The World Tourism Network Africa applauded this development for Africa today. “This is real progress urgently needed in the global fight against COVID: mRNC vaccines developed and owned by Africa.”
What are mRNA Vaccines? How are they different from Pfizer and other COVID vaccines?
- Messenger RNA (mRNA) vaccines teach our cells how to make a protein that will trigger an immune response inside our bodies.
- Like all vaccines, mRNA vaccines benefit people who get vaccinated by giving them protection against diseases like COVID-19 without risking the potentially serious consequences of getting sick.
- mRNA vaccines are newly available to the public. However, researchers have been studying and working with mRNA vaccines for decades.
At a joint press conference on the global mRNA technology transfer hub, EU President von der Leyen told journalists:
Indeed, I think that this is a symbol today for the new partnership we have embarked on. And we have been, indeed, talking a lot about producing mRNA vaccines in Africa. But I think that this goes far beyond. This is mRNA technology designed in Africa, led by Africa, and owned by Africa, with the support of Team Europe. And indeed, we are so deeply convinced of the potential you, dear Cyril, were just describing, that, from the very first moment on, we have backed this initiative without any hesitation, and teamed up with you and the WHO to set up this technology transfer hub. I think that the emphasis has to be on ‘technology transfer’.
We invest EUR 40 million, as the Commission, with Germany, France and Belgium, because we are deeply convinced that it is the right way to go. And indeed, I consider this not only as a major step forward in the fight against the pandemic but also as a major step forward in Africa’s strategic sovereignty when it comes to vaccines. We all know the state of play today. Today, of all the vaccines administered in Africa, 1% is produced in Africa – of all the vaccines. And rightly so, the goal is in 2040 to have reached a level of 60% of vaccines produced in Africa, that are administered in Africa. And this is the precondition.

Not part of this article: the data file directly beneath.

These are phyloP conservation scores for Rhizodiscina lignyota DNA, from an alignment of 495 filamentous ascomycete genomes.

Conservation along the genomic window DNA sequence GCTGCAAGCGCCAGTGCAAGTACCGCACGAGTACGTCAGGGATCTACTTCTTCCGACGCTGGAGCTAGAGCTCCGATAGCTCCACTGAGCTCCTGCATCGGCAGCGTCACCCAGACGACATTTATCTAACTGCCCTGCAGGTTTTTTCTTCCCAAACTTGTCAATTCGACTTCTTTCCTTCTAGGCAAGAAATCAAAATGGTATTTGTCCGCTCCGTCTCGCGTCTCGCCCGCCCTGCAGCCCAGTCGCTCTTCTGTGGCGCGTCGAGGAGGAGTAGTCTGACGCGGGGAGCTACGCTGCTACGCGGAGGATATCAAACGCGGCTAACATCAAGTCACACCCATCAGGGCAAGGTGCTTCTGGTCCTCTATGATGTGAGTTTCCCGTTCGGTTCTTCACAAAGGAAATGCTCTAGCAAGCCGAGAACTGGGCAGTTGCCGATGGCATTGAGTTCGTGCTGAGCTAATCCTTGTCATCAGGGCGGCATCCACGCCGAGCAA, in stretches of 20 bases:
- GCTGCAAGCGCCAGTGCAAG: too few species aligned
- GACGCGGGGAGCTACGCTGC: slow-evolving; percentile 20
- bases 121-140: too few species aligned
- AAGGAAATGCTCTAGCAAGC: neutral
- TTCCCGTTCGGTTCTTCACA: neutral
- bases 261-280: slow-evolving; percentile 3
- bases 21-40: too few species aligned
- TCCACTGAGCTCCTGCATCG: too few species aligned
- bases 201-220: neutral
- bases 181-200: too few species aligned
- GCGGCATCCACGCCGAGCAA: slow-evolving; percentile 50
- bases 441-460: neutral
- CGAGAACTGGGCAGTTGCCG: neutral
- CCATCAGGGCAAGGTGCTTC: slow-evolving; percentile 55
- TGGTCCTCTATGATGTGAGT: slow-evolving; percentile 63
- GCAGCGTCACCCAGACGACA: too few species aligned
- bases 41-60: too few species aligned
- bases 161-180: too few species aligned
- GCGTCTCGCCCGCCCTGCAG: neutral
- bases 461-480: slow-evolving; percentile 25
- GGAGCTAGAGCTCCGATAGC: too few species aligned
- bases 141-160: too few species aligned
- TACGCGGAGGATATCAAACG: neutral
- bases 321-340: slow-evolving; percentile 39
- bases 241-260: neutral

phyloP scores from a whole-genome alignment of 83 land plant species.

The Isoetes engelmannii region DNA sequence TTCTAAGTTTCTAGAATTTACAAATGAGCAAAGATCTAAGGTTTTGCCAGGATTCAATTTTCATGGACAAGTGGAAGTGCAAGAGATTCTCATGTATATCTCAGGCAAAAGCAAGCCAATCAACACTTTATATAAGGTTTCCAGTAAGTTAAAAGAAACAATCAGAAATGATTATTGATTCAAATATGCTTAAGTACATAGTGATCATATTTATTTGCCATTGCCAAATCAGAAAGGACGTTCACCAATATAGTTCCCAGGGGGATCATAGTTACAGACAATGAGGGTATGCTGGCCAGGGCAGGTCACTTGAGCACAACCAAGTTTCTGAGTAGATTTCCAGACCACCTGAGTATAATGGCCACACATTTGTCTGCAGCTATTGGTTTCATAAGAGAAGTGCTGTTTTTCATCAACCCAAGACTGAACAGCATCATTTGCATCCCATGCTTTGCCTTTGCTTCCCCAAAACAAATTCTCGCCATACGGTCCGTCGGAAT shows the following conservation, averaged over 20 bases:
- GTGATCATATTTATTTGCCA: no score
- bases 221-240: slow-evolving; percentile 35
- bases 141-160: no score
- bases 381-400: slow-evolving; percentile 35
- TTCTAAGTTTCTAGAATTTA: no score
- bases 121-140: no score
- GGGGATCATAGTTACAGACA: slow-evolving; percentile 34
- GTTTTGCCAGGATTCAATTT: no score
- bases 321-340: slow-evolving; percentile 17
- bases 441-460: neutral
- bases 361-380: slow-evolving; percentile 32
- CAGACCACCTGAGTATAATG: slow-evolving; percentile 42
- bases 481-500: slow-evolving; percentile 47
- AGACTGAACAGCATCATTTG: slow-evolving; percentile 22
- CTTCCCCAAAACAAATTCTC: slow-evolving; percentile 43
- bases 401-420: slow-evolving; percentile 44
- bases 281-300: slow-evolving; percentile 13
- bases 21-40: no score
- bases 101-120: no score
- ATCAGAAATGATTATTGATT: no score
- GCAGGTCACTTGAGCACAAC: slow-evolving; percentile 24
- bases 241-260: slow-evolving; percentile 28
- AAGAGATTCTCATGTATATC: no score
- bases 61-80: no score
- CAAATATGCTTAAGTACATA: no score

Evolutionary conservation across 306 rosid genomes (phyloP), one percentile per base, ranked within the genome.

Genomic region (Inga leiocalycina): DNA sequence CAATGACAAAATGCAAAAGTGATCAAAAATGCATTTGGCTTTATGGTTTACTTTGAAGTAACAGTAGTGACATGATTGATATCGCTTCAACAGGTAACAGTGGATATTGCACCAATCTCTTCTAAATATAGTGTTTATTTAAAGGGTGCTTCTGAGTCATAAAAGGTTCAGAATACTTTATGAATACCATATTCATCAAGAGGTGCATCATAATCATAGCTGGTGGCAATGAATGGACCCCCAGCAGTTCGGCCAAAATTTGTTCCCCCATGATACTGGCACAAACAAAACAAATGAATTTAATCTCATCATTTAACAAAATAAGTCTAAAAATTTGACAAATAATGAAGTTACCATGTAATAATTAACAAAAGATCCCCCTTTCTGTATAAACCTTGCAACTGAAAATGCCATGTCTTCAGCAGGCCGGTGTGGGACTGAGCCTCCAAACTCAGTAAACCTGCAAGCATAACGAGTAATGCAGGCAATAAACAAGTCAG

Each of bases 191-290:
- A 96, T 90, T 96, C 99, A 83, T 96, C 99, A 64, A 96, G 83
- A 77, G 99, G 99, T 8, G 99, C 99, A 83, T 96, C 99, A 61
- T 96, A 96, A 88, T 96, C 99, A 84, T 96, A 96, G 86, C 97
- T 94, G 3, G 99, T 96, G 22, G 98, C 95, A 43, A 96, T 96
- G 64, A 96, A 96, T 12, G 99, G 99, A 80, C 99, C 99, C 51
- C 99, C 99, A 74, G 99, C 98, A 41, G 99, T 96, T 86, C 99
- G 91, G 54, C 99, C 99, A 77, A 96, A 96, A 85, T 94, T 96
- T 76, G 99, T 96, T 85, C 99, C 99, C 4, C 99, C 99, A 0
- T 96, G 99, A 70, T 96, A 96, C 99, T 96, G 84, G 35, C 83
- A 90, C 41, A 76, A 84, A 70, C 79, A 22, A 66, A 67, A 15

And here, indeed, I think, dear Cyril, that it is important that, as you said, we limit with this technology transfer the profitability of the IP owners, that is the companies – that was the point you were blaming – while protecting a very precious good. And this is the intellectual property, what scientists have developed. And here, I think that we can find a bridge.
The goal is really to make sure that the technology is transferred, and dismantled, and shown in full scope. And for that, we think that compulsory licencing with limited, deeply cut profits might be a bridge. I see, too, that at the technology transfer hub, at the moment being, we are not there yet because I heard very well that, you, Dr Tedros, my friend, said: ‘publicly available information’. This is not enough. There needs to be the in-depth information about a technology. So we have a common goal. I think that we are able to manage to create the regulatory frame that is necessary to really make it happen that the strategic sovereignty of Africa concerning vaccines is being developed and given.
There is a second point that is outstanding with this hub and spoke model, that is that it is not only about science, it is a lot about skills, it is about high-quality jobs. And indeed, it was mentioned, it is about the regulatory environment for the whole of Africa, that the African Union, for example, is now developing with the African Medicines Agency and the African CDC. You see the complexity of the project. You see the groundbreaking initiative, a completely new approach towards an attitude where the sovereignty of science is given and is protected, while Africa has full access and full ownership – this is so important – of the technology and then the goods that come from that. So many thanks for that.
It is a perfect example of what we are able to do when we join forces.